Thursday, February 18, 2010

Discerning Your Vocation

I've been thinking about vocations lately--about the mysterious process of discerning, and how would I feel of one of my children were called to religious life, and how does one really know their choice is the right one, and about how many people there are who would firmly declare themselves t0 be Catholic, but don't even ask themselves the question, and I'm reading a piece of McInerny fiction where a number of people seem to have chosen poorly, and what am I supposed to do as a parent, and gee, those Dominican Sisters sure seemed to be happy (despite the fact that their choice is so very different than the one that has made me happy), and I have a number of young friends who are in the process of discernment right now. So, yes, I've been thinking about vocations lately.

I don't have too many answers, except the Catechism tells me that parents should encourage the vocation that is proper to each of their children, "fostering with special care any religious vocations," but it also emphatically states that adult children have the right and duty to choose for themselves and it then becomes a parent's duty to give advice and then respect their choices (which is a polite way of saying something that could be summed up in two words - butt out).

I also found this recent post with lots of really sound advice about the process of discernment and reminders that God will let you know His plan in His own time, when He thinks you're ready to hear it. Until then, pay attention to what God is calling you to do today.

Anyway, if you have any other great links on the topic, be sure to share them with us.

Thanks for listening, and keep praying for an increase in vocations.


Jerome Vincent said...

A bombshell of a book I happened upon late last spring was 'Priestly Vocation' by Fr. John Blowick (almost certainly out of print now). It applies to all vocations, contrary to the title's suggestion.

Its thesis is that there are two 'theories' of vocation, one the correct position of the Church, and the other a false one that slowly took over in the 17th century and is still the one people believe in today.

If the book sounds a little academic, well, it kind of is -- every other word is footnoted -- but its message would have a big impact on young people's 'discernment', and all for the best, I think. It would be really valuable for someone to write a short pamphlet summarizing the thing.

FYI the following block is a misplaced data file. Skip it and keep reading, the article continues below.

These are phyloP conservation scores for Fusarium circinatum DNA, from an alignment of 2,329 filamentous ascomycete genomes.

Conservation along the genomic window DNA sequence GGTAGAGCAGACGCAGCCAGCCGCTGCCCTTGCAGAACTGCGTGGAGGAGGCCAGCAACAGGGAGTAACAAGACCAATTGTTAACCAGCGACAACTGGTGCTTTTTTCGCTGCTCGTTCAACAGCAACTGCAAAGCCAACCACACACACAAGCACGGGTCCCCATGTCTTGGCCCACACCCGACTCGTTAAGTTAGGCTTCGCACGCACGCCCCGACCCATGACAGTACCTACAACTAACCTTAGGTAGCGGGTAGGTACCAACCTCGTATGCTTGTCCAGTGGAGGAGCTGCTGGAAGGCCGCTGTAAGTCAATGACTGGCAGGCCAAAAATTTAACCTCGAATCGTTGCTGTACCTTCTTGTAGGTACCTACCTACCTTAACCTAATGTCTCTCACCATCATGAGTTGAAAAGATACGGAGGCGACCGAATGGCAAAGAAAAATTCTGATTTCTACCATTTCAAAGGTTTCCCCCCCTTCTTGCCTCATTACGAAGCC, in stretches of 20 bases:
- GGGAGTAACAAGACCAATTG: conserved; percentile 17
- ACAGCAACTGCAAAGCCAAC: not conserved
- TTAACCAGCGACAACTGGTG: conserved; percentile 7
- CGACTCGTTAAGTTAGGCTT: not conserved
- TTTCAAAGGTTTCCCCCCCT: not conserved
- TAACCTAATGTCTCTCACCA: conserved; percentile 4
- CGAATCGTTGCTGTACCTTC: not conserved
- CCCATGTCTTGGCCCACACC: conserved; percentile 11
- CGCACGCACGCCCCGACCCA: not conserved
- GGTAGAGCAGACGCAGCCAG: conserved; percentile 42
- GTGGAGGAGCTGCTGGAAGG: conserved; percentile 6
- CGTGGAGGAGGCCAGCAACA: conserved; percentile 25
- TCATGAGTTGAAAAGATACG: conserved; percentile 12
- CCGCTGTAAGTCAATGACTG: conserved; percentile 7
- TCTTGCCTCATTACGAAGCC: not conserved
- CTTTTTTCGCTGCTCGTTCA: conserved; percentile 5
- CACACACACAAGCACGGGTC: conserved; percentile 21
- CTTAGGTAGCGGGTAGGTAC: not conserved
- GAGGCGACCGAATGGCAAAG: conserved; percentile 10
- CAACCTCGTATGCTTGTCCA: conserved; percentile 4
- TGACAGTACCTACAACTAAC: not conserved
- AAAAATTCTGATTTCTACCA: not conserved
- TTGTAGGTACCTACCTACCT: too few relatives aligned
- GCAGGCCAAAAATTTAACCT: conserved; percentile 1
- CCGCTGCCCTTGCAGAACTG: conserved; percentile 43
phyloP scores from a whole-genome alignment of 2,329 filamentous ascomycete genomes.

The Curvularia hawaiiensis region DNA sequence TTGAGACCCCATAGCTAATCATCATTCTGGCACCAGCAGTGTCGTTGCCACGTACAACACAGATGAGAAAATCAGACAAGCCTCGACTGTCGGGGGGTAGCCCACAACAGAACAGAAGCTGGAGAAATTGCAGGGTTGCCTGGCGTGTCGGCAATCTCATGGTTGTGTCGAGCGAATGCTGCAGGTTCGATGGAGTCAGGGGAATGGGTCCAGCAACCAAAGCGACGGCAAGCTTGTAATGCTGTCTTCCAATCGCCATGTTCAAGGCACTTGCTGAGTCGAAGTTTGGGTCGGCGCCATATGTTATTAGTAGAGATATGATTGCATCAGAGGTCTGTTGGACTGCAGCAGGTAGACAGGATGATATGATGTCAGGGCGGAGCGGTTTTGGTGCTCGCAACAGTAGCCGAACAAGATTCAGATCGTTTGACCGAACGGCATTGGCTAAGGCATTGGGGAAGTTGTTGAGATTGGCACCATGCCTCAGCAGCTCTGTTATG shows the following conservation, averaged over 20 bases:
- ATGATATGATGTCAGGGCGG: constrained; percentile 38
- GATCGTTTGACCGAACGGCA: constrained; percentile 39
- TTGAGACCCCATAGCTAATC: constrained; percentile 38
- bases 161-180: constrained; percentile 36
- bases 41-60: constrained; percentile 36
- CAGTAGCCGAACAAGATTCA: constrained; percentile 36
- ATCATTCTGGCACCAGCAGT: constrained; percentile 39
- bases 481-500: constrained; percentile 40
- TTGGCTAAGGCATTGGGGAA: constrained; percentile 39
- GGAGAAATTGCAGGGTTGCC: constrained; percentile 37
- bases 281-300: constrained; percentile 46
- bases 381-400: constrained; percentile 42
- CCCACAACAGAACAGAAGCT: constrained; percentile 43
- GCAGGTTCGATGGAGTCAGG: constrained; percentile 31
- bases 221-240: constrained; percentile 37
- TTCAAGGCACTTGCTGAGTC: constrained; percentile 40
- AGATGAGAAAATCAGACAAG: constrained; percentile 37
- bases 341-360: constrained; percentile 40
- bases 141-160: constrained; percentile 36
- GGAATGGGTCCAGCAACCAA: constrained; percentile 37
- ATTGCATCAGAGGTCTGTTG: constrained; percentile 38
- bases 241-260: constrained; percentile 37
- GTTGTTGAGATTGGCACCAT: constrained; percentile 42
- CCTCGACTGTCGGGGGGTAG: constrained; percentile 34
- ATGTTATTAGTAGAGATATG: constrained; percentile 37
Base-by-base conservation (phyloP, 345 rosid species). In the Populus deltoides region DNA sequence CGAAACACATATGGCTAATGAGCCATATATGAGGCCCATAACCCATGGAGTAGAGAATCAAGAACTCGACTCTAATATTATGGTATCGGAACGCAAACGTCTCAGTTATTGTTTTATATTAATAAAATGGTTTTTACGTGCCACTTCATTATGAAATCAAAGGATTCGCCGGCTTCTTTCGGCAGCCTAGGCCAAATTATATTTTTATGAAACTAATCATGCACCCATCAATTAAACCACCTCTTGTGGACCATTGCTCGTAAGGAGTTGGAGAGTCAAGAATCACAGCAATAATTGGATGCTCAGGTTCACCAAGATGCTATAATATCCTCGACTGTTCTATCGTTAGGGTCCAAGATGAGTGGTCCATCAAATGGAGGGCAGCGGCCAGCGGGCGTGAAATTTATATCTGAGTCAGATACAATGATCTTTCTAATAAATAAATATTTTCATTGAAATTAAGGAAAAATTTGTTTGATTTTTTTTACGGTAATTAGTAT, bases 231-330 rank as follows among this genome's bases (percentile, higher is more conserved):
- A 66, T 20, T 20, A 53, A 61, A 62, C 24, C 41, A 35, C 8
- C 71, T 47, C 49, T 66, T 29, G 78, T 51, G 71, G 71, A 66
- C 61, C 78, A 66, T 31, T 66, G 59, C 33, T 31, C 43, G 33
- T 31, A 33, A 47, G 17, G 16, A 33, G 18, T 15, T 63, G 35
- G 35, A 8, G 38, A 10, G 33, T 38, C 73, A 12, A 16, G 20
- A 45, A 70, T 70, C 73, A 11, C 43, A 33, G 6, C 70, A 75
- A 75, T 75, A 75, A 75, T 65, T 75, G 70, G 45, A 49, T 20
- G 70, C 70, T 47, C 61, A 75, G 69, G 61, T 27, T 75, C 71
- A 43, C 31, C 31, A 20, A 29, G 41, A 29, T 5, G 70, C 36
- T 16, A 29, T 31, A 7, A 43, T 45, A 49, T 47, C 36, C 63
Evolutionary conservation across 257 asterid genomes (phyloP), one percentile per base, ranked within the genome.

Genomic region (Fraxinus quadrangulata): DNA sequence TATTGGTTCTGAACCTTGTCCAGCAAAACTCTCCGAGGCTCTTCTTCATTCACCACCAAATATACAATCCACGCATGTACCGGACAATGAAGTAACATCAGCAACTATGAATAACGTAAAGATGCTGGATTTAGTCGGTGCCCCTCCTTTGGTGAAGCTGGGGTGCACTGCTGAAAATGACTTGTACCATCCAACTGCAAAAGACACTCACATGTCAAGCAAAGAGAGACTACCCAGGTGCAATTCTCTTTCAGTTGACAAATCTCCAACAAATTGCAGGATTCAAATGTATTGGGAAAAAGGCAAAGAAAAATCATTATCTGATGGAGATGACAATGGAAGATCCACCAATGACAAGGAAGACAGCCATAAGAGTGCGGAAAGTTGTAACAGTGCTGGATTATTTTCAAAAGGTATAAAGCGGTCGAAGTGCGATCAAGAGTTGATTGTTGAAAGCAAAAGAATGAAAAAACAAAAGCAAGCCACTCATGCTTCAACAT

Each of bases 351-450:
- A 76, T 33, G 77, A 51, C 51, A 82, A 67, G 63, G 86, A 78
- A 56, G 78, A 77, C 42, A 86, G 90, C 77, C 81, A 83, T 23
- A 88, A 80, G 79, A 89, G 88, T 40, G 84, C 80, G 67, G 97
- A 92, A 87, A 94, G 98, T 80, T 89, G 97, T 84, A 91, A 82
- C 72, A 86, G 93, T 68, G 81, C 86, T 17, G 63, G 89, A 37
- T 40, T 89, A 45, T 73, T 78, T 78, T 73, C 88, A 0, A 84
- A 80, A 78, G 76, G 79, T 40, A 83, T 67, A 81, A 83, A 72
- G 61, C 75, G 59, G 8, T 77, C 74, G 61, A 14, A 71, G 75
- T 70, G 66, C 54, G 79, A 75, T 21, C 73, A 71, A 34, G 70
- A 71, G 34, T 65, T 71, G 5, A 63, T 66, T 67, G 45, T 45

Basically, the 'new' theory assumes that God calls us directly to a certain state of life from eternity, and it is up to us to introspect and figure out which state we are meant for. Sounds reasonable, right? The only thing is, it easily leads all these poor 20-year-old guys to agonize for months and years, trying to 'feel' whether or not they're called to the priesthood or to marriage, waiting to 'sense' some interior attraction to one or the other. Meanwhile, their poor 20-year-old belles are understandably wondering when, if it all depends upon some interior feeling, their beau's 'discernment' will ever end.

The two things this gets wrong is:

A. Vocation is a COUNSEL, not a PRECEPT -- we're not morally bound to find out THE one state God chose for them and then follow it, under pain of a miserable graceless existence if we choose 'incorrectly.'

B. God calls us (with a possible handful of miraculous expceptions) not directly, but through His Church. A priestly call, e.g., is the call FROM A BISHOP to a man who has the requisite qualities (which are fairly easy to define) and right intention. If you make it through seminary having been honest with your superiors, and your Bishop wants you ordained, then please don't lose sleep wondering whether maybe God DID want you to marry Agnes eight years ago in college.

I'm not very good at summarizing things' it would be better just to read the first few chapters of the book, probably. But while it sounds strange to modern ears, I think the true theory is extremely liberating -- instead of worrying over finding an interior call, people can realize that God leaves it to our free will to decide which path we will try. Every guy is welcome to enter seminary; every girl welcome to try the convent; with their honesty and the judgment of their superiors, they needn't worry about having chosen wrongly or 'missed' a call to marriage. And conversely, if you're head over heels for ol' Agnes, well, maybe you'd have made a good priest, but God will certainly not punish you for getting married. It's up to you. (Do pray about it, though!)

A big kerfuffle over this broke out early last century, which Pius X addressed and decided in favor of the true theory explained in the book. Unfortunately no one listened to him.

Anyway, the lesson is, at some point, we need to not emphasize DISCERNING so much; we simply need to DECIDE. Easier said than done, I know ... but easier done than prolonged.

Jerome Vincent said...

Just to clarify ... by "gets wrong" I meant "doesn't understand" -- that is, A. and B. are the _correct_ statements.

Here's a little link with more backup ... esp. scroll down and read Pius X's decision:

God bless, and keep up the excellent work. This little blog is a great srevice to the Church (and this is coming from someone to whom the posts on recipes and lace etc. make less than no sense, I'm afraid).

Seraphic said...

Thanks for your link! Just so you know, I've taken it down for my usual reason, i.e. it looked like a good topic for a saleable piece.